© St. Petersburg Times, published December 13, 2001
TAMPA -- A third police officer has been charged in an ongoing federal investigation of wrongdoing at the Plant City Police Department.
Armand C. Cotnoir turned himself in Wednesday after authorities advised him he was facing a charge of conspiracy to deprive people of their constitutional rights. If convicted, Cotnoir, 27, faces up to 10 years in prison and a $250,000 fine.
Prosecutor Jeffrey Del Fuoco hinted during a court hearing Wednesday that Cotnoir could face additional charges.
Cotnoir participated in several illegal searches, including a sting operation set up last year by undercover agents at the Days Inn in Plant City, documents say. Cotnoir and other officers used false warrants and stole property during the searches, the court documents say.
Cotnoir, who is suspended from duty, cooperated with investigators but was not fully honest when he said one of the searches was consensual, documents show. After that, investigators dropped him as a cooperating witness, and the charges followed.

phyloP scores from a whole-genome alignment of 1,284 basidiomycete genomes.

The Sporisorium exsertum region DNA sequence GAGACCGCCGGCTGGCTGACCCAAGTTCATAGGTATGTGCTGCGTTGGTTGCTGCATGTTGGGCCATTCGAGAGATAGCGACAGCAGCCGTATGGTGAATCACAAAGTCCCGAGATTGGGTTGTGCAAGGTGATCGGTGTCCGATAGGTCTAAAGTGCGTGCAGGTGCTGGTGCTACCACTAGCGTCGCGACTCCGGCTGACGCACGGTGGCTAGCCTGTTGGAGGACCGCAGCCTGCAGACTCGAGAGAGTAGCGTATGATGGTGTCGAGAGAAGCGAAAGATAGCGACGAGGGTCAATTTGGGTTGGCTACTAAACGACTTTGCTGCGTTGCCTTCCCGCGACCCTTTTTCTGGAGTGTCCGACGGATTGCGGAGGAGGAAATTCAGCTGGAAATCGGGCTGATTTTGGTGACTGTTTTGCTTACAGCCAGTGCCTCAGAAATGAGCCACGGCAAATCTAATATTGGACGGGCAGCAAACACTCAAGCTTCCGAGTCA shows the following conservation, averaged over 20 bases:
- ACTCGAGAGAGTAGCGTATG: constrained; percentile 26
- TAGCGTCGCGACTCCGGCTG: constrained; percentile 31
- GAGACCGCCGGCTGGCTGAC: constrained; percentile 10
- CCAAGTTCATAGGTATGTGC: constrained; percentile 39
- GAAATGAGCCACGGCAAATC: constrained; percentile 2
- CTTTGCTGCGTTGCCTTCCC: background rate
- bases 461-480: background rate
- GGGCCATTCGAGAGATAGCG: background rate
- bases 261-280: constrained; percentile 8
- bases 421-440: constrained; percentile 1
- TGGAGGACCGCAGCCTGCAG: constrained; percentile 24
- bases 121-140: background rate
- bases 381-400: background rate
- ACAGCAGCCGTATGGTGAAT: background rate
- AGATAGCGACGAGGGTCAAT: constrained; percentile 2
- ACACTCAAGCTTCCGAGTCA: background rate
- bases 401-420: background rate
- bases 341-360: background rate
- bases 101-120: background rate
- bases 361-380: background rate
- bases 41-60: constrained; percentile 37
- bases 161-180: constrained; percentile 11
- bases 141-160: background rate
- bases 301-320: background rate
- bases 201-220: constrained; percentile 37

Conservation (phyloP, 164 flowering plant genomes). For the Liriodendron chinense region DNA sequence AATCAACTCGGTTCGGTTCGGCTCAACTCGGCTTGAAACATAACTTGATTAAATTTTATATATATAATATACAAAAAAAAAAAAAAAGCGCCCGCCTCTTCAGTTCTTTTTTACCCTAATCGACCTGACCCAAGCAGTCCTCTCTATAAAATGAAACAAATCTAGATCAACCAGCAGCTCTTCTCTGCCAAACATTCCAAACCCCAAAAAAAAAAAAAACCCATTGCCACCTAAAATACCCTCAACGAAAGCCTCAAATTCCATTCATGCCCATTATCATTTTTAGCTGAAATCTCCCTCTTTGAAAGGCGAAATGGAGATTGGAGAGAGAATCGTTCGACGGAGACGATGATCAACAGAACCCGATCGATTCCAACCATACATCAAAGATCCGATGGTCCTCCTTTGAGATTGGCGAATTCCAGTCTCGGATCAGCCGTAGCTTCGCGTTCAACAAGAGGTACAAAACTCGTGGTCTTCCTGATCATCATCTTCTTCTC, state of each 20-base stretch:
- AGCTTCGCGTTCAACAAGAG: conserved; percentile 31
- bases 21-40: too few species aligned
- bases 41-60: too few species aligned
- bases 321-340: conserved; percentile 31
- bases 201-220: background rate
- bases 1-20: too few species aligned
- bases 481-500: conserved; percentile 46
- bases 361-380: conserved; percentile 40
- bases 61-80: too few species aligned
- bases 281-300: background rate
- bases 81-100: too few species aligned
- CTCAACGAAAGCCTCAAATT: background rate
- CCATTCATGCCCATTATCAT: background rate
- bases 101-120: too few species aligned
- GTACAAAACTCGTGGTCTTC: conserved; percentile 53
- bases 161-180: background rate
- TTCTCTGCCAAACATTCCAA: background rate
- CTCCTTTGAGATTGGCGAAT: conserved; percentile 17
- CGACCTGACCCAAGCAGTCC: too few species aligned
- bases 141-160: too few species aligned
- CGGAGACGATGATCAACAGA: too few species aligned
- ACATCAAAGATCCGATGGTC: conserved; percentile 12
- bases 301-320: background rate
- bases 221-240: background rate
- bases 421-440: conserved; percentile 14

On Tuesday, another Plant City officer, Robert David Dixon, pleaded guilty to a conspiracy charge. Dixon's plea agreement outlines ongoing abuses by a handful of unnamed police officers and a public official. The allegations include threatening suspects, making dozens of illegal searches, faking affidavits, lying to judges and trampling on civil rights. The activities "jeopardized the viability of dozens of criminal cases," according to court documents.
According to Dixon's plea agreement, officers often failed to inventory seized property, including pornographic tapes. Instead, they kept the items, often laughing and joking about efforts to add the "booty" to their collection of stolen property.
Most of the officers worked in the Special Investigations Unit and most of the thefts occurred during the execution of search warrants in drug cases.
The officers also conspired to lie to state judges when obtaining search warrants. They also lied on police reports and during sworn testimony to help convict defendants, the documents stated.
If the officers wanted to search a car but the driver refused, they would often say they smelled marijuana smoke, grounds to search without a warrant. They were "hiding behind their badges," the court documents said.
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